The mosaics we saw were incredibly subversive, usually in more ways than one. There were the mosaics he painted onto, drawing eyes or lips or part of a nude, ignoring the traditional idea of a tile as a medium rather than canvas. There were the figures he portrayed; himself as a four-limbed god-like figure, dogs, people going about their daily lives. The materials he used were unusual; while he usually used cement for his grouting material, in the grout he placed glass, bottles, lamp metal work, bicycle wheels, mirrors, tiles, bits of plate, anything he could get his hands on. Many of his chosen materials are what some would call ‘junk’ or even ‘garbage’, but he uses them with skill and care to create a transporting affect. Walking through the interior of the Magic Gardens felt like walking through a mad sort of palace or I Spy game, with bright colors and odd images everywhere. The exterior of the Gardens were similarly hectic, but with the deep sections and high dividing walls, the exterior seemed less a palace and more the last bastion of art in a world pledged to purge it. When one looked up, the tall walls and sharp outlines seemed well suited for fending off invading critics. Closer to floor level, the mood was much more calm, a hush in a ceramic forest, even as other tourists bustled around you. It almost seemed as if you had discovered a lost shrine of some sort, and had begun to explore. Below ground level, the volume and temperatures fell, and you were free to explore the nooks and crannies of the place, to find the faces in the tile and the words on the wall. As Zagar said, “Art is the center of the Real World”.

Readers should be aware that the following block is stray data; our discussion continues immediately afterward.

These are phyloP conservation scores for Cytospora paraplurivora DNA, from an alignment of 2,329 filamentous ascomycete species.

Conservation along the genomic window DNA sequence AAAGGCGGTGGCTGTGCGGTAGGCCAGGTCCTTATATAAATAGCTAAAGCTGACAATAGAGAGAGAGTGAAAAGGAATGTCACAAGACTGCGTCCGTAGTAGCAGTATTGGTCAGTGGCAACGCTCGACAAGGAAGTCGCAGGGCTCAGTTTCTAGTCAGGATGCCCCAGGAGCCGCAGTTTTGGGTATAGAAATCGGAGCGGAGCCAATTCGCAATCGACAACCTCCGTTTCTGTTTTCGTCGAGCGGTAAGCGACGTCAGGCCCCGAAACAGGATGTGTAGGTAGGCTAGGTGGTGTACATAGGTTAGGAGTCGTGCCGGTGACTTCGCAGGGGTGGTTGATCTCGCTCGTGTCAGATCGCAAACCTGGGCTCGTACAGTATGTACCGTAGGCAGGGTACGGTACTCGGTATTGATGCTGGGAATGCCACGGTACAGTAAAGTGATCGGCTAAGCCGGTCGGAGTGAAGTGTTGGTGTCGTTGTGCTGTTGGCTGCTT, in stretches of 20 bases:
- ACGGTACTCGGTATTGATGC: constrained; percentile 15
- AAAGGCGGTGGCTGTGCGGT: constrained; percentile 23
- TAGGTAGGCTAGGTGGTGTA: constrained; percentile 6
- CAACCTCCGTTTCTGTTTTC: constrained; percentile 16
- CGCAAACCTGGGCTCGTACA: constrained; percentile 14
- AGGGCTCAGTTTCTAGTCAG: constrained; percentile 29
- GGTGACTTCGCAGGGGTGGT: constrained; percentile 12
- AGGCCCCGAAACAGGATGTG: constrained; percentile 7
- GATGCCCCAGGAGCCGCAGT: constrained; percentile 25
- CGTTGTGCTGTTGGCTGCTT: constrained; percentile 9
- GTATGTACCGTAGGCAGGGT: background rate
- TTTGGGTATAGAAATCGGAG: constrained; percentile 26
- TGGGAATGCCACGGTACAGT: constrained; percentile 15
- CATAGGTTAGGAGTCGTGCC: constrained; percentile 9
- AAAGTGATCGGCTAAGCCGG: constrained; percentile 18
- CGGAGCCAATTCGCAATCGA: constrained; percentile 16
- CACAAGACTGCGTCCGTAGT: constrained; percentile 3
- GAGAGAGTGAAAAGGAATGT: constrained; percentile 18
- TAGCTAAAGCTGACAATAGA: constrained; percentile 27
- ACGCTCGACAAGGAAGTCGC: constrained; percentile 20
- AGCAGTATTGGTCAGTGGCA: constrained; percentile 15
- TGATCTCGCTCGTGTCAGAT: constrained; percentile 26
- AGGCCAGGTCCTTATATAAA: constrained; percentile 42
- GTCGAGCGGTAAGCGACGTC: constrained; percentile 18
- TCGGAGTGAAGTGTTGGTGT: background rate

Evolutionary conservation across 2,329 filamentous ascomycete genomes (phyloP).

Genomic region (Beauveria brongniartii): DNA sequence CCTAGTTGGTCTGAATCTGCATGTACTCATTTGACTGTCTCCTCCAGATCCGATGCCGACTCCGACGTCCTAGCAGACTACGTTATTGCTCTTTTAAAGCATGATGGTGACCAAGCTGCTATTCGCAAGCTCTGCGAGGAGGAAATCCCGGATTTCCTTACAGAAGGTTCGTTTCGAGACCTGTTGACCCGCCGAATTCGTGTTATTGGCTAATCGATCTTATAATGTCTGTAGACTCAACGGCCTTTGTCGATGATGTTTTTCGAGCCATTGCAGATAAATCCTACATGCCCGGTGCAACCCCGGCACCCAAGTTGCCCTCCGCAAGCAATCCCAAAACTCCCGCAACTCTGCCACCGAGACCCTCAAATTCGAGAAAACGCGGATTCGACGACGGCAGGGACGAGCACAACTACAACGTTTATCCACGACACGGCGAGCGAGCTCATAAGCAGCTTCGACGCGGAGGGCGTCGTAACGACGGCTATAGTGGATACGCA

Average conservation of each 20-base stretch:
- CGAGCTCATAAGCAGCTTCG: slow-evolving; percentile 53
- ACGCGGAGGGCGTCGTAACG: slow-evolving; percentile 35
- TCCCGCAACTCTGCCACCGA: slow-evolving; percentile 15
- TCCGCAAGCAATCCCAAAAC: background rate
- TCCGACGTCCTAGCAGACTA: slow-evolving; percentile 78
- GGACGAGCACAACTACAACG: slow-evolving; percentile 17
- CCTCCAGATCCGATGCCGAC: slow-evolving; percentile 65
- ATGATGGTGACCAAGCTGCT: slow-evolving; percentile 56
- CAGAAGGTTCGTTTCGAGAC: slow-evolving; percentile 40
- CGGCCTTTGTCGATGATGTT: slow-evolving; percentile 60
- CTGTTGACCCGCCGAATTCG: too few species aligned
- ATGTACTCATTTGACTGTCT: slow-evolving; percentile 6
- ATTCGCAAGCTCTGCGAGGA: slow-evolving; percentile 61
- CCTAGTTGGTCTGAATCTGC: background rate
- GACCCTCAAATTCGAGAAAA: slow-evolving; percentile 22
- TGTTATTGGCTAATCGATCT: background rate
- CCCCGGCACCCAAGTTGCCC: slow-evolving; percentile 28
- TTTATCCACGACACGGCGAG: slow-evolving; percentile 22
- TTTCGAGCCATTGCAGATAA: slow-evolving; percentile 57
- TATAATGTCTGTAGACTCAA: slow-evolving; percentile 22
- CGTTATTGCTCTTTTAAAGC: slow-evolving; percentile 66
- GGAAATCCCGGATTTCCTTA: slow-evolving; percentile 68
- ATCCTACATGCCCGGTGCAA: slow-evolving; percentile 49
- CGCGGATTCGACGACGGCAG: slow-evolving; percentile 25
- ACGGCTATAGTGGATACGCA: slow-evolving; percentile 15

Then one must consider how his works affects its surroundings. While perhaps the residents of this town need no longer pay attention to these works, you can see the visitors ebb and flow around the pieces, puddling where the space permits it, drifting slowly where the alleys are too narrow to stop. They mill and swirl at the face of these monstrous creations, pointing, taking pictures, craning their necks and straining their eyes as they attempt to read the circuitous writing on the wall. The pieces became metaphorical rocks in the stream, altering the course and flow of people through the area, forcing them to slow down, to wander side to side, even to completely change direction for the sake of these works. Further, Zagar sculpts wherever he likes that he can get permission for, so his mosaics can be found all over the place; some can be found less than thirty feet from each other, while others are not on any map you could find, and are known almost exclusively by the locals. My friends and I found one such mosaic far enough from the Magic Gardens that the piece was off the edge of our map. The alleyway was the tall and narrow, blink-and-you-miss-it types, with mosaics lining building entrances on either side; one piece portrayed two people and a dog eating dinner, while another had some figures interacting. That might even be Zagar’s greatest achievement in these works; the seeming-randomness of his piece placement and mosaic materials impart a sense of whimsy and serendipity on the pieces; there is no telling where one will find a piece, or what materials can be seen in that piece, if only one is willing to look.